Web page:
The Rwandan general arrested in London is out on bail but has to report to local police twice a day

Rwandan demonstrators march to the British High Commission in Kigali to protest the arrest of Rwandan general Emmanuel Karenzi Karake.
Rwandan demonstrators march to the British High Commission in Kigali to protest the arrest of Rwandan general Emmanuel Karenzi Karake.
Image: AP Photo/Denyse Uwera
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The Rwandan general, Emmanuel Karenzi Karake, arrested on Saturday in the UK over alleged war crimes  was granted conditional bail on Thursday, pending a full hearing for his extradition to Spain.

The bail conditions include a £1 million surety given by Rwandan diplomats. But importantly, Karake, who is currently holed up at his country’s embassy in London, cannot leave the UK. In fact, he has to report at a local police station twice a day.

The arrest of Karake was instigated by the Spanish government, which in 2008 issued a European arrest warrant for him to face trial, alongside 39 other Rwandan officials. They are accused of a series of war crimes in the period from October 1990 to July 2002–a time when Rwanda was ripped apart by genocidal violence, which spread across the border into the Democratic Republic of Congo.

Karake has vowed to fight extradition. A full extradition hearing would be held on October 29 and 30. Protests have been held in Kigali, London and Madrid by Rwandans in solidarity with their countryman for what they perceive to be an injustice. Karake’s legal campaign is being led by Cherie Booth QC, the wife of former British prime minister, Tony Blair, who himself is an adviser to Kagame’s government.

President Paul Kagame, did not hide his disappointment at the arrest of one of his top lieutenants. He attacked Britain for pretending to help Africa while insulting its dignity. The general, he said, was a “freedom fighter who has brought us where we are as a people.”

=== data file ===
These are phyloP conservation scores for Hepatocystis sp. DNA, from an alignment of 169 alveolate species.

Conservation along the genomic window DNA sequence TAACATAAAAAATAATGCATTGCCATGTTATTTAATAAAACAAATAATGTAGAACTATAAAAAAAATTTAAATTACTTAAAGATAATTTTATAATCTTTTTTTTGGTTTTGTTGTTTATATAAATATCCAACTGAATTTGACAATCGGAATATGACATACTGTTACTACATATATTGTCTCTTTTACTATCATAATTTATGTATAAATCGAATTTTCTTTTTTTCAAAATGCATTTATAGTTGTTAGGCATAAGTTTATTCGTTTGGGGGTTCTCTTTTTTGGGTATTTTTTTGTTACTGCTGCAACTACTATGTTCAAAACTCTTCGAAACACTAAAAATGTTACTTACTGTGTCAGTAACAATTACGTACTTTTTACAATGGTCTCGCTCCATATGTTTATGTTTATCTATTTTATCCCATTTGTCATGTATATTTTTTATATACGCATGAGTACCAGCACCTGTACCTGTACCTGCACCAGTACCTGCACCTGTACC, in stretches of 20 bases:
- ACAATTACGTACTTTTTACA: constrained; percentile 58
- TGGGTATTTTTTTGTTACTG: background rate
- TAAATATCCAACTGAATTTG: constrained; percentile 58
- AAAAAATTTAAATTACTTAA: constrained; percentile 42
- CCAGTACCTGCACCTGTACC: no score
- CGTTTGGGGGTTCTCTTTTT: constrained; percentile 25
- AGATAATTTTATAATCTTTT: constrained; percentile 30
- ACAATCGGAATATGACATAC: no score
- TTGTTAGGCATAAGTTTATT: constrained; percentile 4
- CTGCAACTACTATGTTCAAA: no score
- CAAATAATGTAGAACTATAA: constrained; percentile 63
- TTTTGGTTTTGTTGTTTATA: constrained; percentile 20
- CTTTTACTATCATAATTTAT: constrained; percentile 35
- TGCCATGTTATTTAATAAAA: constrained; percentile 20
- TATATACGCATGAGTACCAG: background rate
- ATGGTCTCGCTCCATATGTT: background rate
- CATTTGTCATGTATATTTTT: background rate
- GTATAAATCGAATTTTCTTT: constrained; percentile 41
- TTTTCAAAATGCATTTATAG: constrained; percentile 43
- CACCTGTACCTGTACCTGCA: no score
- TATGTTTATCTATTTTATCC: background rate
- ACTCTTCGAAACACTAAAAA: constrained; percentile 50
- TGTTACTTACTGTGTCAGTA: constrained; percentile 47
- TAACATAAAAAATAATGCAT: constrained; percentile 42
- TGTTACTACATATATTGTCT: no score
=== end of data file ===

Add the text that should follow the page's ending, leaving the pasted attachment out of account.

“They must have mistaken him for an illegal immigrant. The way they treat illegal immigrants is the way they treat all of us. Black people have become targets for shooting practice. We cannot accept that people treat us this way just because they can.”

In a series of tweets, Rwanda’s Minister of Foreign Affairs and Cooperation, Louise Mushikiwabo, called out the West for their hypocrisy and spelled out the sentiments of the Rwandan government:

For some,Rwanda remains a country of contradictions. The 1994 genocide, for which the general is accused of being one of the masterminds, is the episode many still associate with the country. And yet, the east African country has made significant strides in turning itself around. It is now lauded as an example of Africa’s potential, but the specters of its past still haunt it.

The arrest of Karake comes after an ill-fated attempt by the International Criminal Court (ICC) to have Sudanese president, Omar al-Bashir, arrested in South Africa. Bashir denies allegations that he engineered mass atrocities in Sudan’s troubled western Darfur region. South Africa has now threatened to leave ICC after being accused of playing a part in Bashir’s dramatic escape. These attempted arrests or arrests (as in this case) have put the West in collision with African states who feel their sovereignty is being threatened. Both sides are trading rhetorical barbs.